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Interview: Stephen McHattie Talks ‘Dreamland’

May 25, 2020Ben MK

Whether you know him as Dr. Reston on Seinfeld, Vaun on The Strain or P.T. Westmorland on Orphan Black, you've undoubtedly seen something from Stephen McHattie's vast filmography. More recently, the veteran Canadian actor starred alongside Elijah Wood in the suspense thriller Come to Daddy, but he's perhaps best known for his starring role in director Bruce McDonald's Pontypool. Now, McHattie has re-teamed with McDonald for Dreamland, a followup to Pontypool with arguable parallels to the current pandemic.

I caught up with Stephen McHattie to chat about Dreamland, his upcoming projects, and how COVID-19 is reshaping the film industry.

First and foremost, how have you been adjusting to the new normal that we're in? What do you miss the most and how have you been keeping busy during the quarantine period?

McHattie: Well, I hope it's not a new normal. It seems absurdly, crazily, horribly abnormal. I have a little farm, so I'm busy all the time and I paint — but just seeing friends and people being relaxed around each other is what I miss most. I was supposed to be doing a movie — Nightmare Alley. Guillermo del Toro asked me to do it about a year ago. I was supposed to be shooting it in March, and I just got an email that they’re hoping to start up again in September.

Dreamland isn't your first time working with director Bruce McDonald, who I believe wrote this film specifically with you in mind, as a followup to Pontypool. What is it about him as a filmmaker that drew you to the movie?

McHattie: Luckily, I've worked with [Bruce] a lot. I've probably done a dozen projects with him. I had done a short, five-minute movie — I think it wound up on Bravo or something — about the death of [trumpet player] Chet Baker, imagining three different scenarios for how he died. It worked out pretty good, and so I showed it to Bruce, and he said, "We should do something with this." Then we got together with Tony Burgess, the writer, and kicked it around. So it sorta developed like that.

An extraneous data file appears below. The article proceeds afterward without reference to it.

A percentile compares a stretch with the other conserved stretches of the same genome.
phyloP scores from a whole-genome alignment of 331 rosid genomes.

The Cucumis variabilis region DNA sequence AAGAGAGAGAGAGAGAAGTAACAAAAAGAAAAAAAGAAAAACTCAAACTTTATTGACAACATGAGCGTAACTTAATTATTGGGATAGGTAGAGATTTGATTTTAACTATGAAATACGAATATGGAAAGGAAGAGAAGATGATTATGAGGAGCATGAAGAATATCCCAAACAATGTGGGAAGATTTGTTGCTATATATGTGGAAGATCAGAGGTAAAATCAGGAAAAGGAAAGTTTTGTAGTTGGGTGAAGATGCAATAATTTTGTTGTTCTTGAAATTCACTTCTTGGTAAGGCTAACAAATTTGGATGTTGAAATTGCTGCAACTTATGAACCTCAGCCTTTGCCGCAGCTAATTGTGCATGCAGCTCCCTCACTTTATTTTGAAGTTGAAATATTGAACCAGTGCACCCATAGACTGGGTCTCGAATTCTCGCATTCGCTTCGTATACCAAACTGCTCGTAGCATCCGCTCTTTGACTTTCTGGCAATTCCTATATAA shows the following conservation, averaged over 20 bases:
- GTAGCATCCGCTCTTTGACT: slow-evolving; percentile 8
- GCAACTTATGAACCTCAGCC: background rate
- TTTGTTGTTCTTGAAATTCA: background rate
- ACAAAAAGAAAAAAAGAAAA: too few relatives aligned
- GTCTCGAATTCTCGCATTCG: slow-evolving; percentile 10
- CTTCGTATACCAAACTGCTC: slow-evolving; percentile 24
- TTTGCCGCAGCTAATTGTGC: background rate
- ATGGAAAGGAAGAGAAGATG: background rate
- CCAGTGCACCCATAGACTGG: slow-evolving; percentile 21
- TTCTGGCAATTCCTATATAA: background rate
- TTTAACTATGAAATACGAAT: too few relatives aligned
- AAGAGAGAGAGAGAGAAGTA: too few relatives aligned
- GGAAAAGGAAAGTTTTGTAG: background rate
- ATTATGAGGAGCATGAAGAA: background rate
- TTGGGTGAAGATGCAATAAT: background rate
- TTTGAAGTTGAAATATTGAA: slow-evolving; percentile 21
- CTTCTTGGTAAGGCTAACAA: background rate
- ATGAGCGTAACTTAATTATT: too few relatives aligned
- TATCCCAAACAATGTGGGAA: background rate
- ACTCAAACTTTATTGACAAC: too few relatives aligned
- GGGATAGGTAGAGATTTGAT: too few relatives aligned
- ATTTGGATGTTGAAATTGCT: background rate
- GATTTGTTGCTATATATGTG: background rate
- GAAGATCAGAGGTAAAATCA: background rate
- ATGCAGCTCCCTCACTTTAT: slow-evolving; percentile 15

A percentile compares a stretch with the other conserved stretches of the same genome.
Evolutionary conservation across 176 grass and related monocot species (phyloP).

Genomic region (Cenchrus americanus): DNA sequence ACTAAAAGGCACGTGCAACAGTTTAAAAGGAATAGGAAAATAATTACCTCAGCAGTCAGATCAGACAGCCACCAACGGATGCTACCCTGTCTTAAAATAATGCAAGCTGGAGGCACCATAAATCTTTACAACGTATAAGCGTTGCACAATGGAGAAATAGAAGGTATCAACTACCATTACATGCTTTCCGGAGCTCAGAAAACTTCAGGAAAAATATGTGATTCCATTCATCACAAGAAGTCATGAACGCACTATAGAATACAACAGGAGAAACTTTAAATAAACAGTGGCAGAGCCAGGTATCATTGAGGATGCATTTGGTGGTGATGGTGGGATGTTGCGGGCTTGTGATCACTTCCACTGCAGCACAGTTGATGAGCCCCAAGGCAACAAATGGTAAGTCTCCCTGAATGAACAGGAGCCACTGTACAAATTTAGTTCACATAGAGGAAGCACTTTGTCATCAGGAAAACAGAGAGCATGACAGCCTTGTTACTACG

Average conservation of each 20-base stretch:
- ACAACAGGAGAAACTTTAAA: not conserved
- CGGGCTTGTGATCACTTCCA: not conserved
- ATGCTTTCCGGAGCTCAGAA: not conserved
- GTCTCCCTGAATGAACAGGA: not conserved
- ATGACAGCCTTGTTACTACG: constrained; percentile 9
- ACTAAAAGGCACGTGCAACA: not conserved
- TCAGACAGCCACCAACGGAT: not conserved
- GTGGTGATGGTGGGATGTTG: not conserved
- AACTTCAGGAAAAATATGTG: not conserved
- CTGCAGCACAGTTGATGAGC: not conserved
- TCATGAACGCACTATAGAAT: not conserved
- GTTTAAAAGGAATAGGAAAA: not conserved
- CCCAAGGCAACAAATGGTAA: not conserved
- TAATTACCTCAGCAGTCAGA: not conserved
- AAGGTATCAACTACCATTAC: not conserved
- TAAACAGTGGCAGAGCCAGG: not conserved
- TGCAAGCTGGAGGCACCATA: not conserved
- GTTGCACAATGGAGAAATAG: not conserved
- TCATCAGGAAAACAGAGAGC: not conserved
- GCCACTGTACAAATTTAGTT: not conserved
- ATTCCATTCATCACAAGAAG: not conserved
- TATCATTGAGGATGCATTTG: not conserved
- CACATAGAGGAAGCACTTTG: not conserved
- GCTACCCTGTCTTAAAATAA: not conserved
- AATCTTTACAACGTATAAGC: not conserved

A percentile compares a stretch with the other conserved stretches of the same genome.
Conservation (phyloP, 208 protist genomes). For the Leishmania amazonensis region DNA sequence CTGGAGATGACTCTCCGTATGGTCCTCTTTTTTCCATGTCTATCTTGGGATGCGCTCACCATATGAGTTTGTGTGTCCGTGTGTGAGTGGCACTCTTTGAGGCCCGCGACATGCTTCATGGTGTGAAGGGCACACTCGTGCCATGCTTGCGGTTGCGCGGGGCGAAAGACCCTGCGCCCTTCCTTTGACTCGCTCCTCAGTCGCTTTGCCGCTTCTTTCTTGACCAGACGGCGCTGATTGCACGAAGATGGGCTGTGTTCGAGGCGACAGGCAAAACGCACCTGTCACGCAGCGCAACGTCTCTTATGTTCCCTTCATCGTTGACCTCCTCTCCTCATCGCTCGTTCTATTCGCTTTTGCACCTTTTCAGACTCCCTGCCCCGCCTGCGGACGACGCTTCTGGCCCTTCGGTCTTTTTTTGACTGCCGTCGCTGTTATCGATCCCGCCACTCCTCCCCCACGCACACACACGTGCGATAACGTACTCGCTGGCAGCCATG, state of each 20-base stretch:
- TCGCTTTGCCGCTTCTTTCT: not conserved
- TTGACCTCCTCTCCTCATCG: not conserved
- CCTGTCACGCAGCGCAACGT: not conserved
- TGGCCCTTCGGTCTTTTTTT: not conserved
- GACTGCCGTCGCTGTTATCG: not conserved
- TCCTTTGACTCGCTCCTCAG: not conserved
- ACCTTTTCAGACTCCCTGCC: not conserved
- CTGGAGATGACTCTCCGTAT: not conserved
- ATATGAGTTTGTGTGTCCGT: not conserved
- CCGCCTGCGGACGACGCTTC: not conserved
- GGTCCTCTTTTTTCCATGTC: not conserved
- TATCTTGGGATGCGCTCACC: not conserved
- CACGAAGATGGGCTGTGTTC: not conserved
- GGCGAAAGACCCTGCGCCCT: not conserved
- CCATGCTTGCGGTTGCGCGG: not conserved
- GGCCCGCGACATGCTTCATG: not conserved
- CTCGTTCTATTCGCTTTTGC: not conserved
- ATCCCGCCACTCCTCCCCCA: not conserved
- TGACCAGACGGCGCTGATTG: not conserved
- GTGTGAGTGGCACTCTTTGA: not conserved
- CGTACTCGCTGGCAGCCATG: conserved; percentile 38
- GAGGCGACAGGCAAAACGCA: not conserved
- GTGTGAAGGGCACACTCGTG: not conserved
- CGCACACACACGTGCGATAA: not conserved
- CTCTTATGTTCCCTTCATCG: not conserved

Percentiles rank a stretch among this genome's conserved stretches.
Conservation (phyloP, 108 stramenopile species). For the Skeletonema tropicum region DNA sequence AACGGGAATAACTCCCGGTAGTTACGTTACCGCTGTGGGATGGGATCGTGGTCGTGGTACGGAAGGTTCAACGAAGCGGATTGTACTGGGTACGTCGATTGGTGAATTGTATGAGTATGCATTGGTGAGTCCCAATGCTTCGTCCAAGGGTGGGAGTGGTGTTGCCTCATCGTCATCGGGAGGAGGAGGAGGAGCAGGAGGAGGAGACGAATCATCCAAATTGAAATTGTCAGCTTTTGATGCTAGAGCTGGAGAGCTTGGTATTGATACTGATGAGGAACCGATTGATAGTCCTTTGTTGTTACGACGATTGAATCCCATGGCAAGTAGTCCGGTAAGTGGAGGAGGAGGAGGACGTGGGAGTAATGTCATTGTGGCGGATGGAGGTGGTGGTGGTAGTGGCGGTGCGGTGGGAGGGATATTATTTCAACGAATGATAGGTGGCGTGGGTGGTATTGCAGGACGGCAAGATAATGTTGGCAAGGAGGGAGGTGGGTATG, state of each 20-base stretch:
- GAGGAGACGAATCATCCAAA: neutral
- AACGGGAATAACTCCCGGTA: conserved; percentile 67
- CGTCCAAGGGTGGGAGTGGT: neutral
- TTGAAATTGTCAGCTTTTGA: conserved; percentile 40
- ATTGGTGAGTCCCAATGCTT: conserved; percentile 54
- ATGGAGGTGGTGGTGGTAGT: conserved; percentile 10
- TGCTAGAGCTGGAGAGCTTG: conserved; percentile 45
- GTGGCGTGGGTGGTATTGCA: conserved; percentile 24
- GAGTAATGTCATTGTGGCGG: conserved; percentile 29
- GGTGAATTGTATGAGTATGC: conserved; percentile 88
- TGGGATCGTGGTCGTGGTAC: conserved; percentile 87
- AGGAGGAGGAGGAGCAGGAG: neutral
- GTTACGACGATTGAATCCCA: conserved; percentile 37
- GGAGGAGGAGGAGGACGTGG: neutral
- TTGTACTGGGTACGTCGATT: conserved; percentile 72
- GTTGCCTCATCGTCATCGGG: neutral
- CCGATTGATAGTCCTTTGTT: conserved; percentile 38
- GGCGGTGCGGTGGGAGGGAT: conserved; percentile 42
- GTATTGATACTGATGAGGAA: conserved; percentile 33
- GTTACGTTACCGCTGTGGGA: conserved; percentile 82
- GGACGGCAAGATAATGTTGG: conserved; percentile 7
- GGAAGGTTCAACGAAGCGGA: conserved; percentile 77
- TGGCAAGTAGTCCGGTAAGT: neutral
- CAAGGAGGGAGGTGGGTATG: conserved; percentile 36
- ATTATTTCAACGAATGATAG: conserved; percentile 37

You also play a dual role in the film. How did you go about keeping those two performances separate from one another? And what were the pros and cons of acting opposite yourself?

McHattie: They each were in such different worlds, it wasn't difficult to delineate the two. And I didn't want to put too many tricks into it to make them different. In the end, they really are the same character, so it was fun doing it. And doing scenes with myself on the other side [laughs] — it was fun. You have someone else stand in for you when you’re doing one side, to do you on the other side, and then you switch. I had a great time doing it.

The cast also includes other iconic names as Henry Rollins and Juliette Lewis. What was it like working with them?

McHattie: It was great. We were over in Luxembourg and everybody got along great. I had a few scenes with Juliette, which was wonderful. And Henry is a very hard worker, as an actor, so you have to respect that. We were always thinking about doing it in Havana and Brazil, so when we wound up in Luxembourg, it was a place I had never been before and I'd never ever thought about it other than being a place where banks have head offices. But it really worked out well for the movie. It was very dreamy being there.

Were there any scenes that were especially memorable for you to film?

McHattie: I really loved doing the scene where I'm dancing with [my wife] Lisa Houle. That was a memorable scene. I just watched [the movie] for the first time not too long ago, and looking at it in whatever the hell we're in the middle of now — it made a different kind of sense to me, the way our leaders are reacting to this current situation. Our whole leadership is exposed right now.

You have another film coming out that just wrapped late last year called Most Wanted, which stars Josh Hartnett. Can you tell me a little bit about that one?

McHattie: Yeah, we did that in Thailand. It's a real-life story about a guy who got hung out to dry by the RCMP back in the '90s. [He] wound up in prison in Thailand. It's quite a story, and the guy who lived through it is quite a guy. I was out of the country at that time, so I wasn't really aware of it. But it's appalling how he wound up in prison and why he was framed — not just that he was framed, but why he was framed is quite a story.

Once film production does resume again, how do you think things will be different?

McHattie: It's kinda difficult when you don't know if production is going to get rolling again. And, if it does, how much red tape is it gonna be before you can walk on a set. A medical for an actor, when I started, used to be one page. Now, it's about ten pages. I hate to think of what it's going to be when we start back up. I always thought you paid your money and took your chances in life. It was a guarantee there were no guarantees. But people seem to want guarantees now for something that is impossible.

Dreamland is available on VOD May 29th.

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